The principle idea of all-optical OFDM is that time-varying phase in a symbol period can introduce frequency shift, which is rendered by passing through an inverse DFT circuit [4]. Ideal phase rotations in the waveforms after an inverse DFT circuit of a 4x25 Gbps OFDM system are shown in Fig. 4 . As for the subcarrier frequency of 0GHz, there is no phase change in time as shown in the ideal case. Subcarriers of ± 25 GHz and 50GHz have maximum phase changes of 1.5π and 3π, respectively, as indicated by red curves. Figure 4 also shows the phase rotation errors of FM-AWG and coupler-based IDFTs with phase errors, which is responsible for waveform distortion. As expected by the transfer function of Fig. 2, a coupler-based IDFT introduces much larger distortion than FM-AWG IDFT. For performance comparison between coupler-based and FM-AWG AOS-OFDM, we have modeled 4-subcarrier 100Gbps and 8-subcarrier 160Gbps AOS-OFDM systems using MATLAB simulations.

In order to investigate phase accuracy requirement based on the system penalty, we introduced random phase errors on every waveguide in both coupler-based and FM-AWG-based IDFTs and FDFTs according to the manufacturing uncertainty model of Eq. (1). The standard deviation of phase errors that are caused by size variations in core dimensions and refractive index variations of cores and claddings is assumed to vary from λ/150 to λ/15. This manufacturing accuracy is typically attainable in the state-of-the-art silica and polymer planar waveguide light circuit manufacturing [9]. In order to evaluate Q factor statistics, we generate 1600 and 4800 different sets of random phases for 4-by-4 and 8-by-8 coupler-based circuit, respectively. In the case of FM-AWG, 800 and 1600 random phases are generated for 4 channel and 8 channel AOS-OFDM system. The reference Q factor of phase-error-free DFTs Q is adjusted to 8.5 dB (in 10 log_{10} Q) by adjusting the OSNR levels. This reference provides a reasonable OSNR requirement. In Fig. 5(a)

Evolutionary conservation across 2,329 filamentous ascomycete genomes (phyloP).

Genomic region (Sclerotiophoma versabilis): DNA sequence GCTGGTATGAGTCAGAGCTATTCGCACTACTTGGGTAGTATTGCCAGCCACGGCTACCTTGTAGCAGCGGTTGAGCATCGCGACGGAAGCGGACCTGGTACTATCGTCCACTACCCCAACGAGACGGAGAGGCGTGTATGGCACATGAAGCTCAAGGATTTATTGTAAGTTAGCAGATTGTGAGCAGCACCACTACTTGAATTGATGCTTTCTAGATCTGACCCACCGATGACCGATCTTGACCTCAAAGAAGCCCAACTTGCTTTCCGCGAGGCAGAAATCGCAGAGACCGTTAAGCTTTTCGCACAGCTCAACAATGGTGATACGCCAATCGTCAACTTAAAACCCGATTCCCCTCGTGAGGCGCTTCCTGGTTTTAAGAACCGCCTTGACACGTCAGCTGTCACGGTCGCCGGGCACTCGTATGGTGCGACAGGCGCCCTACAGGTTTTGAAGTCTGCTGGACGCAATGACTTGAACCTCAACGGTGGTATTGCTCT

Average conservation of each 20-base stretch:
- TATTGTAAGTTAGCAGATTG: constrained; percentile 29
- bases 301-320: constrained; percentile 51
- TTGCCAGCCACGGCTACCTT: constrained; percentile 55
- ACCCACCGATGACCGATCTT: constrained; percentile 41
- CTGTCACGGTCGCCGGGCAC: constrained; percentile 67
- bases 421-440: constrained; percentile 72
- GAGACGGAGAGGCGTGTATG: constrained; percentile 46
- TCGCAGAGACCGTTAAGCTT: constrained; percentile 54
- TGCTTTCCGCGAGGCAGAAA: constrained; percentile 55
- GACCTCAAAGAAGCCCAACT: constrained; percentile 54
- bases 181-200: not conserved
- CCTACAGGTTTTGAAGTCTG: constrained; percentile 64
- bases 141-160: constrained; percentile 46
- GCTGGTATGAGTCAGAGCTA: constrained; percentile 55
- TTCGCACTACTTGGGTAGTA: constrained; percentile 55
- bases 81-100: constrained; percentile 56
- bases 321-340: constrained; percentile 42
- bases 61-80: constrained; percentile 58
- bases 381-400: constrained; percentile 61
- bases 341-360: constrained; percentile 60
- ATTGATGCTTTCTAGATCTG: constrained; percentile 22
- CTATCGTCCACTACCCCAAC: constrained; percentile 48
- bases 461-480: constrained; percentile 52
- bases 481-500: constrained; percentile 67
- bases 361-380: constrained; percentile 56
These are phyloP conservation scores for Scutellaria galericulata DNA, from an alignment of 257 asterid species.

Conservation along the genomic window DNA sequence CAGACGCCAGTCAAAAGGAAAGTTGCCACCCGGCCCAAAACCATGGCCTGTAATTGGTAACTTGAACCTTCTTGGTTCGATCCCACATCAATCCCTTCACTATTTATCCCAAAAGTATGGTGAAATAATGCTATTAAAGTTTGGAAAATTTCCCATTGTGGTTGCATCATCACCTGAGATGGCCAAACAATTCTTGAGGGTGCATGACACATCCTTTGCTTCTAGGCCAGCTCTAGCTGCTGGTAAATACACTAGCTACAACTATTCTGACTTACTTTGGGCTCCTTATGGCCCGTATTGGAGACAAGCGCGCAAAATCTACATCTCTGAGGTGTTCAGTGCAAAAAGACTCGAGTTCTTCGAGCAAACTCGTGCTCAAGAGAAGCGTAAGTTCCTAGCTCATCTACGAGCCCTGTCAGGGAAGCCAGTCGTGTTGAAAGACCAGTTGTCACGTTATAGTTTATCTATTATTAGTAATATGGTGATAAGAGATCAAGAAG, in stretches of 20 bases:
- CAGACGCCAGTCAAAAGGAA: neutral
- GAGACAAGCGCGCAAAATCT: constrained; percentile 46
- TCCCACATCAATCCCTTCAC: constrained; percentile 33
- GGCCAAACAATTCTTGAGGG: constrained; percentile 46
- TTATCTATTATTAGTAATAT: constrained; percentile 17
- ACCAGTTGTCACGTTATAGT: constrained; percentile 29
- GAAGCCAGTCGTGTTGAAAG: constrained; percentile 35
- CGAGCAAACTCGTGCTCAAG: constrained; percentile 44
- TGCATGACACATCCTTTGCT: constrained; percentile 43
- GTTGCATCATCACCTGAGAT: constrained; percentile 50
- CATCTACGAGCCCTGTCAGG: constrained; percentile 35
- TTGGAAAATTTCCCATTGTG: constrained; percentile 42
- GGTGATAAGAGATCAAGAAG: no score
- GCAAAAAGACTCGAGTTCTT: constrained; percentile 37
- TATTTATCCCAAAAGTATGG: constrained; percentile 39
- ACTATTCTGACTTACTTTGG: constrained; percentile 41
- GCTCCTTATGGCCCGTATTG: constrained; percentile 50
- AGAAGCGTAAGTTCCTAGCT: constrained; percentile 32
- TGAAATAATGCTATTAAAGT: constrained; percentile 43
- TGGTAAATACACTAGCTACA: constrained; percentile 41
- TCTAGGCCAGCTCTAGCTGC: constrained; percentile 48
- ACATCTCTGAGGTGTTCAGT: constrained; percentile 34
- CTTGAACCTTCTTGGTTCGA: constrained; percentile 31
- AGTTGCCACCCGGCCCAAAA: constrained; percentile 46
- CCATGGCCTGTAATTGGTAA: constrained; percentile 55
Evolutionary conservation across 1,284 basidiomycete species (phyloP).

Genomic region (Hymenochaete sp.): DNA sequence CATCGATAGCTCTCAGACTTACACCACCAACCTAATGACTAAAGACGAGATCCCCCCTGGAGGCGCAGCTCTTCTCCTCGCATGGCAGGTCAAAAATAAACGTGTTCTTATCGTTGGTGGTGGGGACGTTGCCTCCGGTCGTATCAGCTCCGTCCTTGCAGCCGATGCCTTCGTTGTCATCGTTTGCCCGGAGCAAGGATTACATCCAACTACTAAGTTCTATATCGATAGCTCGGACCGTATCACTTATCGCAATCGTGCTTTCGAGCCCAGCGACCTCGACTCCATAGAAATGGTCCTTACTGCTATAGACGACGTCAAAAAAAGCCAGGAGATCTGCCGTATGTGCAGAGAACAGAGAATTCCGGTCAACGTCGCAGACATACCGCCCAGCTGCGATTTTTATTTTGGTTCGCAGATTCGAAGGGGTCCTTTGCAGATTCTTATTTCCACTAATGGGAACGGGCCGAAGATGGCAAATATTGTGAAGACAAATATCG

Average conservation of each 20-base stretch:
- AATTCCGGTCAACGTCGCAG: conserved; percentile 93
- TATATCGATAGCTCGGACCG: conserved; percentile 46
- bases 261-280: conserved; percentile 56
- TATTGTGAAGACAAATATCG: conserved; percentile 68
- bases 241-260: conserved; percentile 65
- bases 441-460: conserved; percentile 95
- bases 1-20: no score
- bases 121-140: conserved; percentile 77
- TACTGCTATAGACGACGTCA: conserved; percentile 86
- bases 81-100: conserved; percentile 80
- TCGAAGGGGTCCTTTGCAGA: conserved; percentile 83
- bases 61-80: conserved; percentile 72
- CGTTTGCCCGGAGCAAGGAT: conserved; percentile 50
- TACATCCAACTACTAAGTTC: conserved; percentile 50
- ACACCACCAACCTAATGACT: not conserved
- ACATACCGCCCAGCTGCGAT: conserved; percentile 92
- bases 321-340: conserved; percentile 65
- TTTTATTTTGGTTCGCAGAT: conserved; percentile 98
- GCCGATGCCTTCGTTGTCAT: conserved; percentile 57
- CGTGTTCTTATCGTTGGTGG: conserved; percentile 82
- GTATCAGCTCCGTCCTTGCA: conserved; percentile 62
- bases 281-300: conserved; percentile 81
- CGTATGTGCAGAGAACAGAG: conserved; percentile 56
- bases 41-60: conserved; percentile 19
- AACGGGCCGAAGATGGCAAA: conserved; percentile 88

, we have plotted the average Q-factor as a function of the standard deviation of phase error distribution in radian. Initially, Q values of all cases decrease slowly as the phase errors increase, but when phase errors are large, the Q penalty becomes more sensitive to phase error, Besides, in the case of an 8-channel coupler-based OFDM, Q value is about 2.1dB less than an 8-channel FM-AWG-based OFDM system at a phase error standard deviation of λ/20 as compared in the figure. In this result, an FM-AWG-based AOS-OFDM system shows lower sensitivity to phase error compared with a coupler-based system.

There are two reasons that an FM-AWG AOS-OFDM device is less sensitive to phase error. First, the number of waveguides which can cause phase errors in an FM-AWG AOS OFDM is *N*, which is less than that of a coupler-based DFT circuit, *N*log_{2}